The change might also have something to do with the way social media operates. According to their book, which I reviewed back in September, Hal Crawford, Domagoj Filipovic, and Andrew Hunter found that one of the main ways people use social media is to create teams, to harness the power of consensus. So if I am taking a stand on Twitter by passing a rather pointed remark vis-a-vis something that a politician might have said about a particular issue, it is more than likely that I want people to come along with me in doing so, to form a consensus behind me that we can all share. That rather than I want to head butt my neighbour, who might have a completely different view.
I found this happened last night while I was watching the nightly 7.30 show on the ABC. I tweeted: "Problems with Fijiian fruit and veg pickers shows why we need unions. Can't trust employers. #abc730". It was what happened after I put out this message that reassured me. A few people responded and there were seven likes of this tweet and five retweets of it. One or two people answered with their own comments, and most of these were supportive. There was no dissenting view. I took this to be a sign that this foray into the realms of social media had been successful.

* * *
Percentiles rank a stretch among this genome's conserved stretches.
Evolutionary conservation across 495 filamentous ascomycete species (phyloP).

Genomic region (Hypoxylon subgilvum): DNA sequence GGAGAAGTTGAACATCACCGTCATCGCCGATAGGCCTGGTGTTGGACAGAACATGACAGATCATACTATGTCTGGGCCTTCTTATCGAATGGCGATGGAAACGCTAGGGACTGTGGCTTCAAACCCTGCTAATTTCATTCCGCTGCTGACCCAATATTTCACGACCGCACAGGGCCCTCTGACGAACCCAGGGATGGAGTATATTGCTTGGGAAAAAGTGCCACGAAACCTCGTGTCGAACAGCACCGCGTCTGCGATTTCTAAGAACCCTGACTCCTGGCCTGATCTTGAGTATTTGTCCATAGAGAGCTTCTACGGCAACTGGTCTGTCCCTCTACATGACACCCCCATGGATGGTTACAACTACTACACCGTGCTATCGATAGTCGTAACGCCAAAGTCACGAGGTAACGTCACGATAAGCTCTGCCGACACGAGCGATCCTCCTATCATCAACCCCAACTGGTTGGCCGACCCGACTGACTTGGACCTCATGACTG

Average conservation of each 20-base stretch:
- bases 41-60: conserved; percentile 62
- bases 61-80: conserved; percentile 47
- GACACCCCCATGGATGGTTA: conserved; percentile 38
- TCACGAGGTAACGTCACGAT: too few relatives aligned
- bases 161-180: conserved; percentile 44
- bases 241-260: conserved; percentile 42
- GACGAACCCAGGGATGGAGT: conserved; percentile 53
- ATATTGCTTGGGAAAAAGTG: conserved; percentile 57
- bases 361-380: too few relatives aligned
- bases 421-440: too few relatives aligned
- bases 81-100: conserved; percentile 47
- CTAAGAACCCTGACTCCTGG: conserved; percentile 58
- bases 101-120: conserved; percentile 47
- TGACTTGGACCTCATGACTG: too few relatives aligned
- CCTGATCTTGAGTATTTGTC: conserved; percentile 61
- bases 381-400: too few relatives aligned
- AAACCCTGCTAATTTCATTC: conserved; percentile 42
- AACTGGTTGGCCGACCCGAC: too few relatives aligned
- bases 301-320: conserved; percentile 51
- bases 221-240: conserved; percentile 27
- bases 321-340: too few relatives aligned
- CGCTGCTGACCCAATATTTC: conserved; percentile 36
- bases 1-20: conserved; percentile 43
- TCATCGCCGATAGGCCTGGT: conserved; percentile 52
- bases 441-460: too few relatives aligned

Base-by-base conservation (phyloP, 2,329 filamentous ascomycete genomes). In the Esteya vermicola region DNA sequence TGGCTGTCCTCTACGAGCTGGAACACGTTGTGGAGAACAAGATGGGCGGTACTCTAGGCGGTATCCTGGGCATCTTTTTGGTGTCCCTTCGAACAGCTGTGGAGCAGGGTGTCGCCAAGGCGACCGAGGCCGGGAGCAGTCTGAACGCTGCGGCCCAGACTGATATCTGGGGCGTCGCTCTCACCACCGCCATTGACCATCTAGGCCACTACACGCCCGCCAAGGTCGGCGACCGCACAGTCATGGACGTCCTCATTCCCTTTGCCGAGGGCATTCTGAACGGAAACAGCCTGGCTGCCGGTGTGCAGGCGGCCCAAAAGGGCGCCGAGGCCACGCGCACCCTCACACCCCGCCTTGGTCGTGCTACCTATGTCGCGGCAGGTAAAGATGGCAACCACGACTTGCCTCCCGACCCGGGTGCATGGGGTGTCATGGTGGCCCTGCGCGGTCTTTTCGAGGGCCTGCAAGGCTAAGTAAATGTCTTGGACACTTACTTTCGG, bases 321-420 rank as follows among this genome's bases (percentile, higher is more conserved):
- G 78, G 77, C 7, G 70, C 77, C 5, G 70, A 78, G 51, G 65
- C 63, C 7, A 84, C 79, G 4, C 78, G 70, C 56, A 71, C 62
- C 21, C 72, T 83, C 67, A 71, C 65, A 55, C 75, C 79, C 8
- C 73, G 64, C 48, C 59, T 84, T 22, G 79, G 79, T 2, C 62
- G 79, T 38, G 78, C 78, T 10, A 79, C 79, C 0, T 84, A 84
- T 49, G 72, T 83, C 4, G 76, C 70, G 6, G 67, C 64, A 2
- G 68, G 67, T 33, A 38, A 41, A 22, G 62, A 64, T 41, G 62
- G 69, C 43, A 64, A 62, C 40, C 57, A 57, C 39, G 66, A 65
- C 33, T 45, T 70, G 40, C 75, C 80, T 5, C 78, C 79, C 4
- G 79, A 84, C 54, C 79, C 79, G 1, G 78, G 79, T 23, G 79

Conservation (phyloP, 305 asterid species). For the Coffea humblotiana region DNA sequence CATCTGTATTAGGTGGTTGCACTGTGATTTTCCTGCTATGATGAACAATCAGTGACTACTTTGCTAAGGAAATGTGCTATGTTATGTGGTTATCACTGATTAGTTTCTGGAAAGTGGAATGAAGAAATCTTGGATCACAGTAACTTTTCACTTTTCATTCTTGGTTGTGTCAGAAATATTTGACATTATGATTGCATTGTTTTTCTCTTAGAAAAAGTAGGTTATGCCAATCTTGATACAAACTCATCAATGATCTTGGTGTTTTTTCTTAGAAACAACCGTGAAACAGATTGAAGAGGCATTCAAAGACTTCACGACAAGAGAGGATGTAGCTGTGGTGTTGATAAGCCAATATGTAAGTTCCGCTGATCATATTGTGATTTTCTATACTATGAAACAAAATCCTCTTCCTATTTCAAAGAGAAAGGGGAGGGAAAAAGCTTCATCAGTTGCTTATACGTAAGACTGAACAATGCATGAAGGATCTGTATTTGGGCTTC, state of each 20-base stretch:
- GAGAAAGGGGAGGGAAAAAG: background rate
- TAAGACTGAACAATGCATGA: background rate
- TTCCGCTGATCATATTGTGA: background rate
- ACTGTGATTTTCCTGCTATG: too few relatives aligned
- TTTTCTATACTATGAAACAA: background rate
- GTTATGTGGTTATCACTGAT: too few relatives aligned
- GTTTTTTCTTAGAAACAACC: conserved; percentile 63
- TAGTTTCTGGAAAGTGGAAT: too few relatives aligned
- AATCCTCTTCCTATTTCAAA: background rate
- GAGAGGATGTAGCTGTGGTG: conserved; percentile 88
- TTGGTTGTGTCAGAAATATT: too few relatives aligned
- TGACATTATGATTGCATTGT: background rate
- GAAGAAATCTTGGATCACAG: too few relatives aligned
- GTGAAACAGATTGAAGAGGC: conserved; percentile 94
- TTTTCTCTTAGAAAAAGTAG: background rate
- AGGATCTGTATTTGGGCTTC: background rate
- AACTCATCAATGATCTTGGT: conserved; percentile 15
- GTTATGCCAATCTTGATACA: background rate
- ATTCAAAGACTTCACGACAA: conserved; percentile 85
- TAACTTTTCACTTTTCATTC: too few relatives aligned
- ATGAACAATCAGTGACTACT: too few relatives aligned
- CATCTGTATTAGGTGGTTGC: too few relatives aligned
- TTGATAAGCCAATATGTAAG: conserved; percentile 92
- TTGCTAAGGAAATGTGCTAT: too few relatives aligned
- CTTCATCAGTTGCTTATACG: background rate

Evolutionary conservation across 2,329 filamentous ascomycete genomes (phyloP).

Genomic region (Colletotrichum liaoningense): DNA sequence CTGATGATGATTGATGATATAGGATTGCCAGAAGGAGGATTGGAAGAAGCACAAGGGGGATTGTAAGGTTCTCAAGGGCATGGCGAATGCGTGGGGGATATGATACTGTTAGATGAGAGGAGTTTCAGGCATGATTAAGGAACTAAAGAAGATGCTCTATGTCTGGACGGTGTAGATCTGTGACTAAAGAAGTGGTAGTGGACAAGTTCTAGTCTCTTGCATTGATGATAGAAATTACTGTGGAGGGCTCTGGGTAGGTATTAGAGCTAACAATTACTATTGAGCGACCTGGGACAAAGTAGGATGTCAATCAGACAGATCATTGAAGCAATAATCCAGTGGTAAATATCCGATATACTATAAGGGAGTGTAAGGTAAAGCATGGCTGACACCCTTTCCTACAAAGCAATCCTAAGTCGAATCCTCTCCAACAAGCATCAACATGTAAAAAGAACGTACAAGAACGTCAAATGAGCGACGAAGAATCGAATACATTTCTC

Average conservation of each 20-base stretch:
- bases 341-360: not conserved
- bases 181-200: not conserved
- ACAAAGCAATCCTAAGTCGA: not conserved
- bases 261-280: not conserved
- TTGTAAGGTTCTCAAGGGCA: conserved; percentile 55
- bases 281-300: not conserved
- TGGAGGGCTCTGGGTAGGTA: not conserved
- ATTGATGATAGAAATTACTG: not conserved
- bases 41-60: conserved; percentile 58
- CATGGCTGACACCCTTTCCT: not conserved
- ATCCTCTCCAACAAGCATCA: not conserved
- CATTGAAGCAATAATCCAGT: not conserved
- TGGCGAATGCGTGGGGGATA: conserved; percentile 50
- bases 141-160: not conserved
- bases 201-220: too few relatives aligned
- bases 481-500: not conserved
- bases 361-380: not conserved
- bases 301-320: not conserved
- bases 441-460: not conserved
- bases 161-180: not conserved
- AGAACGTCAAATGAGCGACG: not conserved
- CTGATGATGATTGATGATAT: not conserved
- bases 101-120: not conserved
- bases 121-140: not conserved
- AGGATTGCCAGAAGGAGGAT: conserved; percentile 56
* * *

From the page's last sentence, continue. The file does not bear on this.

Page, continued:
How I know that I am being a consensus-builder in cases like these can be measured by how I feel if someone actively disagrees with me. For example, a couple of days ago I put out a rather caustic tweet questioning someone's choice of a name. "Muff Badger?" I tweeted. He responded: "Is this you testing reading and comprehension?" Which caused me to reply: "Clearly." "Then you gave it a go and we are all proud of you trying your best. Participation ribbon for you sir!" he replied. "You are too generous ... or something," I answered, unable to generate anything like the necessary aggression needed to attack this rather humourous close to the exchange.
Gone are the days of alcohol-fueled aggression in cyberspace, at least as far as concerns me personally. You never do well, when you indulge such tendencies. In fact, you are likely to go overboard and lose a lot of followers. I have found that by being positive I am far more successful in attracting people to my feed. But it is more than that. I find that I ask the internet to indulge my sensibilities so that it can give me the things that I need, that I want. What I want is to feel valued and included, and there's nothing more likely to ensure this doesn't occur than to get aggressive all the time. You don't want to come across like a mawkish sop, of course, but there are grades of sentiment that can be ventured in the quest for acceptance.